If our consolidated fixed charge coverage ratio, as defined in the agreements governing our debt instruments (other than the senior exchangeable notes discussed below), is less than 2.0 to 1.0, we are restricted from making certain payments, including dividends, and from incurring indebtedness other than certain permitted indebtedness, refinancing indebtedness and nonrecourse indebtedness. As a result of this ratio restriction, we are currently restricted from paying dividends, which are not cumulative, on our 7.625% Series A Preferred Stock. We anticipate that we will continue to be restricted from paying dividends for the foreseeable future. Our inability to pay dividends is in accordance with covenant restrictions and will not result in a default under our debt instruments or otherwise affect compliance with any of the covenants contained in our debt instruments.

 

Under the terms of our debt agreements, we have the right to make certain redemptions and prepayments and, depending on market conditions and covenant restrictions, may do so from time to time. We also continue to evaluate our capital structure and may also continue to make debt purchases and/or exchanges for debt or equity from time to time through tender offers, open market purchases, private transactions, or otherwise, or seek to raise additional debt or equity capital, depending on market conditions and covenant restrictions.

  

Any liquidity-enhancing transaction will depend on identifying counterparties, negotiation of documentation and applicable closing conditions and any required approvals. Due to covenant restrictions in our debt instruments, we are currently limited in the amount of debt we can incur that does not qualify as refinancing indebtedness with certain maturity requirements as discussed above (a limitation that we expect to continue for the foreseeable future), even if market conditions would otherwise be favorable, which could also impact our ability to grow our business. 

 

16

 

 

Fiscal 2017

 

During the nine months ended July 31, 2017, we repurchased in open market transactions $17.5 million aggregate principal amount of 7.0% Notes, $14.0 million aggregate principal amount of 8.0% Notes and 6,925 Units (defined below under “Units”) representing $6.9 million stated amount of Units. The aggregate purchase price for these transactions was $30.8 million, plus accrued and unpaid interest. These transactions resulted in a gain on extinguishment of debt of $7.8 million, which is included as “Loss on Extinguishment of Debt” on the Condensed Consolidated Statement of Operations. This gain was offset by $0.4 million of costs associated with the 9.5% 2020 Notes issued during the fourth quarter of fiscal 2016 and the debt transactions during the third quarter of fiscal 2017 discussed below.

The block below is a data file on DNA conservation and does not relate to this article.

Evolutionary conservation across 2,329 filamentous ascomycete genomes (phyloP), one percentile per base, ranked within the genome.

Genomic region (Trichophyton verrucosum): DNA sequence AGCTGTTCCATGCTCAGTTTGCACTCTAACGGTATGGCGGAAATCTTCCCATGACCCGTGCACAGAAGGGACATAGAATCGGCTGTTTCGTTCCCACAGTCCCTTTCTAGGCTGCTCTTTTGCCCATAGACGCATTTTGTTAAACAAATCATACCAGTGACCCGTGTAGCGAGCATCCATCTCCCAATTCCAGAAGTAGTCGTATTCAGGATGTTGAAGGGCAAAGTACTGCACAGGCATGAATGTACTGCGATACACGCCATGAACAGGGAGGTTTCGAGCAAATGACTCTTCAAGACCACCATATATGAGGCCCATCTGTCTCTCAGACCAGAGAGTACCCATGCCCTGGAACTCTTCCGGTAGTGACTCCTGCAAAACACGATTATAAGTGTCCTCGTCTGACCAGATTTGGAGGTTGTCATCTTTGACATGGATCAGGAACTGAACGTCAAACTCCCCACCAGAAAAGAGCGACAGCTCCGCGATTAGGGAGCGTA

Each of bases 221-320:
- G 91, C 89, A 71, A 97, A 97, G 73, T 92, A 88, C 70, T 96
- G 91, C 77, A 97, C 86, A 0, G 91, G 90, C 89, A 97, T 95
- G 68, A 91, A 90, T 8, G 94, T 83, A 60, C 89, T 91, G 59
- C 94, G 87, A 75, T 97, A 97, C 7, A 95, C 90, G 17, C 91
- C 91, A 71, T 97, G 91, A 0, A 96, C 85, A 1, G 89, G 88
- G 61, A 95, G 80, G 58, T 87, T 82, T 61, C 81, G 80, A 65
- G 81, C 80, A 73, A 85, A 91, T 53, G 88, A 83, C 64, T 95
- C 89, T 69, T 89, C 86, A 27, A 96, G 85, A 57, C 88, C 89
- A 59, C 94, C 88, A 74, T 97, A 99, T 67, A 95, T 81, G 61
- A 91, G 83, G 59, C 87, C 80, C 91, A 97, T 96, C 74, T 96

On July 27, 2017, K. Hovnanian issued $440.0 million aggregate principal amount of 10.0% 2022 Notes and $400.0 million aggregate principal amount of 10.5% 2024 Notes. The net proceeds from these issuances together with available cash were used to (i) purchase $575,912,000 principal amount of 7.25% Senior Secured First Lien Notes due 2020 (the “7.25% First Lien Notes”), $87,321,000 principal amount of 9.125% Senior Secured Second Lien Notes due 2020 (the “9.125% Second Lien Notes” and, together with the 7.25% First Lien Notes, the "2020 Secured Notes") and all $75,000,000 principal amount of 10.0% Senior Secured Second Lien Notes (the “10.0% Second Lien Notes”) that were tendered and accepted for purchase pursuant to K. Hovnanian’s offers to purchase for cash (the “Tender Offers”) any and all of the 7.25% First Lien Notes, the 9.125% Second Lien Notes and the 10.0% Second Lien Notes and to pay related tender premiums and accrued and unpaid interest thereon to the date of purchase and (ii) satisfy and discharge all obligations (and cause the release of the liens on the collateral securing such indebtedness) under the indentures under which the 7.25% First Lien Notes, the 9.125% Second Lien Notes and the 10.0% Second Lien Notes were issued and in connection therewith to call for redemption on October 15, 2017 and on November 15, 2017 all remaining $1,088,000 principal amount of 7.25% First Lien Notes and all remaining $57,679,000 principal amount of 9.125% Second Lien Notes, respectively, that were not validly tendered and purchased in the applicable Tender Offer in accordance with the redemption provisions of the indentures governing the 2020 Secured Notes. These transactions resulted in a loss on extinguishment of debt of $42.3 million, which is included as “Loss on Extinguishment of Debt” on the Condensed Consolidated Statement of Operations.